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United Farm Workers slams ‘depraved’ bosses accused of betting how many of their staff would catch Covid

US TRADE union United Farm Workers has slammed “depraved” behaviour by food-industry bosses who allegedly laid bets on how many of their staff would catch Covid-19.

The allegations form part of a lawsuit filed by Oscar Fernandez against Tyson Foods regarding the death from coronavirus of his father Isidro, who worked at the company’s Waterloo, Iowa pork-processing plant.

Tyson, which employs 139,000 people, is the world’s second-biggest processor and marketer of chicken, beef and pork.

The suit says that the firm did not take adequate measures to protect workers from infection and pressed them to come into work when they were ill.

But amendments added this month say that named supervisors cancelled safety meetings at the plant and advised other supervisors to suppress news that workers there had tested positive for Covid-19.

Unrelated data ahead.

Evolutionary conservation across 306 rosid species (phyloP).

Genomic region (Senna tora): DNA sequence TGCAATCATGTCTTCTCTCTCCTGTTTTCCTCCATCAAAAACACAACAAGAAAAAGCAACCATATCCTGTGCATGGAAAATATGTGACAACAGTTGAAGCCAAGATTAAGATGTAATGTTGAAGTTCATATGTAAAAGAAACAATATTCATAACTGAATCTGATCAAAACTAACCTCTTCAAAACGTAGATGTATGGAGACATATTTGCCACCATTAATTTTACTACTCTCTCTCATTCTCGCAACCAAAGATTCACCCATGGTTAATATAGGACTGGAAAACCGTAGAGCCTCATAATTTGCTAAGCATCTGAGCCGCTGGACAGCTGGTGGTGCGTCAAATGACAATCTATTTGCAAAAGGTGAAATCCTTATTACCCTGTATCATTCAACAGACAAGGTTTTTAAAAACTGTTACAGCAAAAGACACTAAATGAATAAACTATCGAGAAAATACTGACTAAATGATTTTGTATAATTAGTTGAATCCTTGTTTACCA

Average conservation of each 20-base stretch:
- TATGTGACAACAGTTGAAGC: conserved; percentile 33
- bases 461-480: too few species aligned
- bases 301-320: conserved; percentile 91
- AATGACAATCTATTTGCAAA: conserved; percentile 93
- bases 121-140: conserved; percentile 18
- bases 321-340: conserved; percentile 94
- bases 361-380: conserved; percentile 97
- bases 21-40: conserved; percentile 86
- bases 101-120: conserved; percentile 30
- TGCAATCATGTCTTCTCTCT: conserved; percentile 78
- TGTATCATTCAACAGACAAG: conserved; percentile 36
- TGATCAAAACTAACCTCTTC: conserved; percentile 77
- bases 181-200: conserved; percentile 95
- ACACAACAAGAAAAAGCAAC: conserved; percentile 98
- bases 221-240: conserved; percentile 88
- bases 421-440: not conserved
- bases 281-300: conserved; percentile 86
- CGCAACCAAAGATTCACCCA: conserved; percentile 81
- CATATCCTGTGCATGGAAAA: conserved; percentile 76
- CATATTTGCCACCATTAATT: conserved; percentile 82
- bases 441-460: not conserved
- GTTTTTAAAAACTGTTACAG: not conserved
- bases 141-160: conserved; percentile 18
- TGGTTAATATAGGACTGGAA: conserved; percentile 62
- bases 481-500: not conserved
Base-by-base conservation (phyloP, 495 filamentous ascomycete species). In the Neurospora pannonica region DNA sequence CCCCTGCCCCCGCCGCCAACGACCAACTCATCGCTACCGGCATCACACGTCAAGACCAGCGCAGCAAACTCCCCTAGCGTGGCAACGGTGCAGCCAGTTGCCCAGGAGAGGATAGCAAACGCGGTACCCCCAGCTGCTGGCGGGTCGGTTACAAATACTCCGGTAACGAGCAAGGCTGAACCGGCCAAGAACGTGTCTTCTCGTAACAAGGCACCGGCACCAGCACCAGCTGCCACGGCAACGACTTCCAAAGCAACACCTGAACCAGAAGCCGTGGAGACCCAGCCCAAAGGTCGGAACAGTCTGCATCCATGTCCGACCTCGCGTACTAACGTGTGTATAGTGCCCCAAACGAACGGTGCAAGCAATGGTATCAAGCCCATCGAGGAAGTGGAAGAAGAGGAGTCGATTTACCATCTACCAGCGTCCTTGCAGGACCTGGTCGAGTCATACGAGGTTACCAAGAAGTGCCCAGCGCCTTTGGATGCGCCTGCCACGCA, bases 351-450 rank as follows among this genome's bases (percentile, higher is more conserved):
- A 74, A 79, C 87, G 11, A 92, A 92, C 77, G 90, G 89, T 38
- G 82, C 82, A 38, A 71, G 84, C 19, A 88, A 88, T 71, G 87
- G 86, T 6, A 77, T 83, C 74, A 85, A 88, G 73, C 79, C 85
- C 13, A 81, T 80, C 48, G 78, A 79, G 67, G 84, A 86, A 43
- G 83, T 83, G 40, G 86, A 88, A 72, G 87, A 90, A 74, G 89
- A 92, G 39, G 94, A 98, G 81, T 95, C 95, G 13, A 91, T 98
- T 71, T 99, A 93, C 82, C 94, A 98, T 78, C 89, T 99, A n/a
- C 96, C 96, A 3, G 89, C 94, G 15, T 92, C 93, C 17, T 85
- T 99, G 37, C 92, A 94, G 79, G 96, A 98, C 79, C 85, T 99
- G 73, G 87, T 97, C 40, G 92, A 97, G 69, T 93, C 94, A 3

And most explosively it states that the plant manager organised a “cash buy-in, winner-takes-all betting pool” open to supervisors and managers in which they could place bets on how many workers they thought would contract the deadly virus.

The allegations highlight the role of meat-packing plants in spreading Covid. In spring such plants were responsible for half of all coronavirus infections in the United States. They have also been the site of outbreaks in Britain and Germany.

Tyson said it was “extremely upset” about the accusations, had suspended the individuals concerned without pay and hired a firm to conduct an independent investigation.

But US Senator Bernie Sanders said: “While the owner of Tyson Foods became $600 million richer during the pandemic, 11,000 of his workers got Covid-19 because they were forced back to work in unsafe and unhealthy plants.”


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